Accessible banking is legally required
Banks and other financial organizations are at risk for ADA accessibility lawsuits. Making all digital resources ADA compliant includes not only web pages but also keeping up with the thousands of PDF statements customers request online daily. Nearly 25% of the population have a disability and digital accessibility can impact a quarter of your target audience. Recent Department of Justice guidance has emphasized that websites are considered places of public accommodation, and must be accessible under Title II of the ADA.
Inaccessible online banking leads to lawsuits
Customers who can’t access their financial information become frustrated and can file ADA lawsuits when financial institutions fail to meet their needs. Both large and small banking and financial organizations fall short.
2014 – H&R Block sued for an inaccessible website and apps, and paid $145,000 in settlement
2017 – Independent Community Bankers of America (ICBA) settled with an advocacy group called AccessNow, encouraging all ICBA members to implement digital accessibility for their websites, apps, and documents.
2018 – TD Ameritrade sued for an inaccessible website and trading software
2019 – Morgan Stanley sued for an inaccessible website, apps, and PDFs
2020 – Morgan Stanley sued a second time for an inaccessible website
2021- Robinhood Markets, Inc is sued for an inaccessible website under both the ADA and New York State Civil Rights laws.
2022- First-Citizens Bank and Trust Company received a complaint because its division, One West Bank, allegedly has an inaccessible website.
Online Banking Accessibility is worth the investment
Making your website accessible dramatically reduces the risk of ADA lawsuits, potentially saving your company tens of thousands of dollars. It also opens up your services to the disabled population. Americans with disabilities control a combined disposable income of $490 billion in the U.S. alone.
How to start prioritizing online banking accessibility
For years organizations have been requesting clear federal guidelines for digital accessibility. Recently, the Department of Justice has issued guidance that recommends referencing existing standards such as Web Content Accessibility Guidelines (WCAG) and Section 508 (which largely references WCAG as well). These standards are categorized into four main pillars of Web Content Accessibility Guidelines (WCAG). All URL elements must be perceivable, operable, understandable, and robust for people with a variety of disabilities: visual, auditory, motor, or cognitive. When web designers and content creators focus on those main pillars during the creation of a website and content, accessibility is included in the foundation of your content and its functionality. Based on a recent study, at least 58% of banks aren’t meeting their customers’ needs for digital accessibility by complying with WCAG.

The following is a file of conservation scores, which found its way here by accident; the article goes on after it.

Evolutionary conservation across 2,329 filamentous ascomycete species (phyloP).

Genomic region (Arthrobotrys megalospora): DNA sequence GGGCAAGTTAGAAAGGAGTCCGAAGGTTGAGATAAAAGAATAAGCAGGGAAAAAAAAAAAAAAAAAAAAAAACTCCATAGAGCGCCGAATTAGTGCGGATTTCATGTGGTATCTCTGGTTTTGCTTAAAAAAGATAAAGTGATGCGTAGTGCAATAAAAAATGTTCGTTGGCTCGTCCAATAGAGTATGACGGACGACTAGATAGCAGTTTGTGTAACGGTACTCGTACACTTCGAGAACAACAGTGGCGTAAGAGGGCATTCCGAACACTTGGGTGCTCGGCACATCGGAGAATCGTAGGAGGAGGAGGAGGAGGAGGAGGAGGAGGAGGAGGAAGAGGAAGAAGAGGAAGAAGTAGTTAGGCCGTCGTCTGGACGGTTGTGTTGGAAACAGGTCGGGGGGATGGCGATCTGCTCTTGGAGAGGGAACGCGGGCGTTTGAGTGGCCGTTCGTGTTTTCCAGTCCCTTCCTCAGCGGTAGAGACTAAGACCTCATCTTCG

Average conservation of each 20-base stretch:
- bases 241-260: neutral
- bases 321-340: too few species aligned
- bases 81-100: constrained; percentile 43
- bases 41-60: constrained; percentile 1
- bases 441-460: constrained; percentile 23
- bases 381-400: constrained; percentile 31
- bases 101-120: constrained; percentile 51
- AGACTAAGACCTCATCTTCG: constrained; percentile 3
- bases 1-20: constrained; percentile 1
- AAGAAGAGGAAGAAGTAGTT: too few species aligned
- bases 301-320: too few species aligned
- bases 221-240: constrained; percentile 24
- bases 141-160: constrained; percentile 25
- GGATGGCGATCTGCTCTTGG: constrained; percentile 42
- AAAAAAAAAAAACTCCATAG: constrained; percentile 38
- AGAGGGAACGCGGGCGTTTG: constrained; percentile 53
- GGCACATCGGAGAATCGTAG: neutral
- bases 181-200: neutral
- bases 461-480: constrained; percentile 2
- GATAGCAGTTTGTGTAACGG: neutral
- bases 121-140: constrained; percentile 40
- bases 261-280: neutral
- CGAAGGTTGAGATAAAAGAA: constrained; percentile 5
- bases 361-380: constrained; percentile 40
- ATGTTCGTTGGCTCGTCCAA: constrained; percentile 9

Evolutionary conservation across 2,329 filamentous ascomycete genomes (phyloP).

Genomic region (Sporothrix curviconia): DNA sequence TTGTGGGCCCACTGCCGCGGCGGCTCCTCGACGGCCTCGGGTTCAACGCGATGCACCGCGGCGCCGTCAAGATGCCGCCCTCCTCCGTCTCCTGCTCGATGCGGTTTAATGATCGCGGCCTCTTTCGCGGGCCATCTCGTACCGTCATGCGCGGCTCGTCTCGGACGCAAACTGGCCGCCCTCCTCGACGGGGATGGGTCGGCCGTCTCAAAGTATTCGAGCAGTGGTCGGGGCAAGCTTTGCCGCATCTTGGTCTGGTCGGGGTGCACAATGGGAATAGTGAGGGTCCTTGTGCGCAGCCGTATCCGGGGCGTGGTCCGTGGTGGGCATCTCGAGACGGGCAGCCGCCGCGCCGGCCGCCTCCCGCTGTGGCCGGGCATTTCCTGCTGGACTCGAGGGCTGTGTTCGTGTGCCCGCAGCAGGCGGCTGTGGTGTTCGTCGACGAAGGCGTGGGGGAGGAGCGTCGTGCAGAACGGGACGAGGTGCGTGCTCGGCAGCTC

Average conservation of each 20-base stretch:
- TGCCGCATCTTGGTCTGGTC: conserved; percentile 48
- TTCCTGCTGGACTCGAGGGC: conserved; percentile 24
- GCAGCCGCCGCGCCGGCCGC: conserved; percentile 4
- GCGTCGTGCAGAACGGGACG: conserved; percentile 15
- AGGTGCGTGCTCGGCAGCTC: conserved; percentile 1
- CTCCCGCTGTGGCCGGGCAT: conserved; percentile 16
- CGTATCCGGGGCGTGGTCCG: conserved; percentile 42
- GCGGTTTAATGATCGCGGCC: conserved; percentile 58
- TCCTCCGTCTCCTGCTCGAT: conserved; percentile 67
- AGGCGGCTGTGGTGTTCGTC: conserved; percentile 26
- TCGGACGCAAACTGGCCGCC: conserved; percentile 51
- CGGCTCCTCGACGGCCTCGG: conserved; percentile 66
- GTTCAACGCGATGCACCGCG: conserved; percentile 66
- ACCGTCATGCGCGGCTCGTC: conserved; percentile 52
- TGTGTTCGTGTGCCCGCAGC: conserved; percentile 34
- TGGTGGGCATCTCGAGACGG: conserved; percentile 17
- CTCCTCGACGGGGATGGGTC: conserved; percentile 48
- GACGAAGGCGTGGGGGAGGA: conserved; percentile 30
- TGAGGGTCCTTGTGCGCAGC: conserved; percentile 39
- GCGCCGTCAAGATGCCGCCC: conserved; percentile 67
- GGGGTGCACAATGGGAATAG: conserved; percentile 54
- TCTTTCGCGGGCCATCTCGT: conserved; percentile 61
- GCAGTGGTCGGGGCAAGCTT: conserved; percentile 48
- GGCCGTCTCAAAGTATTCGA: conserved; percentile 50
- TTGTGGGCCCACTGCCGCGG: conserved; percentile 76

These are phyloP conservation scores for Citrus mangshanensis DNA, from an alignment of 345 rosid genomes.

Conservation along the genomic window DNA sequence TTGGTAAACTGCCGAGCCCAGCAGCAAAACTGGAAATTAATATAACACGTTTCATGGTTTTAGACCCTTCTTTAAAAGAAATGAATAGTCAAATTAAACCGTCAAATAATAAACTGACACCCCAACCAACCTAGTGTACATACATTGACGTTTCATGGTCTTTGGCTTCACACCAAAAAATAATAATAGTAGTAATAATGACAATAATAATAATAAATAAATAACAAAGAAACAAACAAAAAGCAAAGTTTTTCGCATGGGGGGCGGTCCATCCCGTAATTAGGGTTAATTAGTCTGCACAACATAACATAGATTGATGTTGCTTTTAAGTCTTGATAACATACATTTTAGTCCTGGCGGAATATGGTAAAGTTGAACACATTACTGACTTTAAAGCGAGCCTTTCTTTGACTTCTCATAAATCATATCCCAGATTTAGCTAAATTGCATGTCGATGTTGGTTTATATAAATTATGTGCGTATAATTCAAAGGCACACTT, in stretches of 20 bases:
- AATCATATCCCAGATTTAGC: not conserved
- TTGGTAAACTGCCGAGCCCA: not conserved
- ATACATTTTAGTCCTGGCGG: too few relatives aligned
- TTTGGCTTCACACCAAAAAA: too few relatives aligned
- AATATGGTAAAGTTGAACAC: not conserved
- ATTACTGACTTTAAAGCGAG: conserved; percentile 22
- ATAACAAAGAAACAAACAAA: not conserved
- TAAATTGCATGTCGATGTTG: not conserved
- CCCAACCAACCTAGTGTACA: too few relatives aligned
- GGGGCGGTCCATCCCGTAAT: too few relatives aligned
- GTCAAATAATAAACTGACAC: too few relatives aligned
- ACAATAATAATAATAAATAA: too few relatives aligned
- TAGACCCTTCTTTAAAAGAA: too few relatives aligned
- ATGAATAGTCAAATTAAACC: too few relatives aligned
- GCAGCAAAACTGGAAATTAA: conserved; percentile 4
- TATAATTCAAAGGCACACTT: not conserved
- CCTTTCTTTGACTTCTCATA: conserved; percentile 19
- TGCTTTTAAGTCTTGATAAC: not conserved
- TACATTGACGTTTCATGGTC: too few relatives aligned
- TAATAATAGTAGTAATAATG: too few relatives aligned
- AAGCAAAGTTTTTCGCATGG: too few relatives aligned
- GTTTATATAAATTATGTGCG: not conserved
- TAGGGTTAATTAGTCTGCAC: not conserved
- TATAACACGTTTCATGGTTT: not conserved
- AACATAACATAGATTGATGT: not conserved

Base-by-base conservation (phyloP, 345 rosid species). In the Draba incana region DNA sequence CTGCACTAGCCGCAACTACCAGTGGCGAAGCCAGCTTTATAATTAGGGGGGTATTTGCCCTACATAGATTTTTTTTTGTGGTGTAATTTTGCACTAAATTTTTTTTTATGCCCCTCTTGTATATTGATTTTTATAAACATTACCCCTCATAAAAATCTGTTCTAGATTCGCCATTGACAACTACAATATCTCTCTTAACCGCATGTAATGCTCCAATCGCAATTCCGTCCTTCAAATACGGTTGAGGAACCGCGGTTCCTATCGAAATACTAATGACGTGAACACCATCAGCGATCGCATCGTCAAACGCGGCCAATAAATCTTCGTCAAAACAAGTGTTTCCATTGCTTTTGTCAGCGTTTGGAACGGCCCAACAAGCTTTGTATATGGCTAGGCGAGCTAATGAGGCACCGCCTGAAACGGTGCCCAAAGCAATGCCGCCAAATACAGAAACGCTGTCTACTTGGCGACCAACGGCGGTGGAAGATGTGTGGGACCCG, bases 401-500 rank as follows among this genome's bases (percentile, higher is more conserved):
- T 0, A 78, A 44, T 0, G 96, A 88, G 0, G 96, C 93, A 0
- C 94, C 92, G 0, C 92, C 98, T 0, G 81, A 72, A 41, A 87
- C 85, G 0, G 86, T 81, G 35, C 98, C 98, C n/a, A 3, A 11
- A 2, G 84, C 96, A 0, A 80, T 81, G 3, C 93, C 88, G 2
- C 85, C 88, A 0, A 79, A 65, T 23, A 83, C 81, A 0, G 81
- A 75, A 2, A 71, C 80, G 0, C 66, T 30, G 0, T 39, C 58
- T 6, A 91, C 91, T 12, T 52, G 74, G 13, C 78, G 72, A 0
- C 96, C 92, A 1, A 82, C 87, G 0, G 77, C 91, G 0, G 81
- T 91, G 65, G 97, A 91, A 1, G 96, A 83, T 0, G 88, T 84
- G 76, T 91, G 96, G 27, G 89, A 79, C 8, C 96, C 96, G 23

Accessible Banking includes customer statements and other PDFs
Accessible online banking isn’t limited to web pages. It includes all digital content available on or through your website, including informational PDFs and PDF customer statements. Each element of the PDF document must have a digital tag that identifies the elements for people using assistive technology like screen readers.
This includes elements like images, headings, and links, tables, charts, graphs. Additionally, the reading order of the elements must be correct. Many financial institutions have hundreds of informational PDFs on their website, and thousands of PDF account statements available to their customers at any time. All of these documents need to be accessible to customers with disabilities as quickly and easily as they are to everyone else.
Making PDFs accessible
Train your content creators to make their content accessible using easy-to-use software so everyone can take responsibility for their work. This way, no single person or team becomes overburdened. Financial entities might publish individual documents such as market trend reports, informational brochures about types of bank accounts, or booklets of stock options, which are quickly and easily remediated in-house with a PDF remediation software such as Equidox.
On-Demand accessible bank statements
Any monthly statements and other mass-produced documents available to your clients need to be made accessible as well. Equidox high volume solutions make it possible to provide accessible account statements to customers on demand. Our expert data scientists build a custom template which can be instantly applied to all similar statements to make them accessible. The template applies tags to each document that are “readable” by assistive technology. Because each high-volume solution is custom built and tested for accuracy, the tagged PDF statements pass accessibility checkers and are usable and functional for the customers using assistive technology. Equidox software will run within your existing workflow on your server to apply the necessary tags to your PDF statements. When your customer requests their statement, an accessible, ADA-compliant PDF is automatically generated and provided to the customer, on-demand.
Compliance is easy with the right tools
As places of public accommodation, banks and other financial institutions are required to make all services and products, including those offered digitally, accessible to everyone. Know your legal requirements and what tools you need to meet the requirements as recommended by the DoJ.
Tammy Albee | Content Marketer | Onix Tammy joined Onix after four years experience working at the National Federation of the Blind. She firmly maintains that accessibility is about reaching everyone, regardless of ability, and boosting your market share in the process. "Nobody should be barred from accessing information. It's what drives our modern society."